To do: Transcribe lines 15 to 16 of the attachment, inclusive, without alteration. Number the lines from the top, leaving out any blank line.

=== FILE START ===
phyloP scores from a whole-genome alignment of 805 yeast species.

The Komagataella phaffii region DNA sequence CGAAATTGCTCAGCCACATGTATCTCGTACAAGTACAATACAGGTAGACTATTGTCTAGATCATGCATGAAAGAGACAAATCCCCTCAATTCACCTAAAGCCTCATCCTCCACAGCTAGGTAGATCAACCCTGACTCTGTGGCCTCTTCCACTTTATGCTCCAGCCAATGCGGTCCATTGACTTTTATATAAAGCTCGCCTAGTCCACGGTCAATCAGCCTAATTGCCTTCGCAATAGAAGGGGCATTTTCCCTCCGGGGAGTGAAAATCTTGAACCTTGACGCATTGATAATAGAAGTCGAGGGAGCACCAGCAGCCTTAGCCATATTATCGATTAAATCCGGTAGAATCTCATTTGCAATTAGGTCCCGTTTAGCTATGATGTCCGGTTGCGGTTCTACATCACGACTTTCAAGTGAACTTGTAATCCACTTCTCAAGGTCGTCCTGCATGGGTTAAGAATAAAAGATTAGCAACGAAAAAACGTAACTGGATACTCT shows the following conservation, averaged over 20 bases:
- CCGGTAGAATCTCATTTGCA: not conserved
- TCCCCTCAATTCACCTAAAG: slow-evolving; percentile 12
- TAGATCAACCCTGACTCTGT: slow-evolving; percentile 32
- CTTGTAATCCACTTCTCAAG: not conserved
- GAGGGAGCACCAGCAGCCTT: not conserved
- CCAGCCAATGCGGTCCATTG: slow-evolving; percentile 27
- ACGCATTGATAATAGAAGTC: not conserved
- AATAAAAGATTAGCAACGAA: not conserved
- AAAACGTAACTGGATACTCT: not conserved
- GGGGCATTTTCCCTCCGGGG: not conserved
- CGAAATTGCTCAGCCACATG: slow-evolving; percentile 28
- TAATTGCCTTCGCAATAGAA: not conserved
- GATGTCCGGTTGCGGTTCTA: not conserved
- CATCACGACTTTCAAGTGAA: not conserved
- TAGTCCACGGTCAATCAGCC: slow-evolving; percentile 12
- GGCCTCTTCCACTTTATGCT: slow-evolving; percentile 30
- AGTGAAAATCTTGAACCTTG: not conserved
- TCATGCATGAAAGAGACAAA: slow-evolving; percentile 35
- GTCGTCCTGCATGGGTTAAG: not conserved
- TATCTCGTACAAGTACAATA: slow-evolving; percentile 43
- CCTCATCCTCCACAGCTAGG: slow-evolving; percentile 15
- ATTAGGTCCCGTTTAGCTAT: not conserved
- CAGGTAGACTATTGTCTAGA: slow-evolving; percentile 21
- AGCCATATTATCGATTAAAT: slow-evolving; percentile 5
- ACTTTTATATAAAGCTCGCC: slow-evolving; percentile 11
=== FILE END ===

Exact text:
- GATGTCCGGTTGCGGTTCTA: not conserved
- CATCACGACTTTCAAGTGAA: not conserved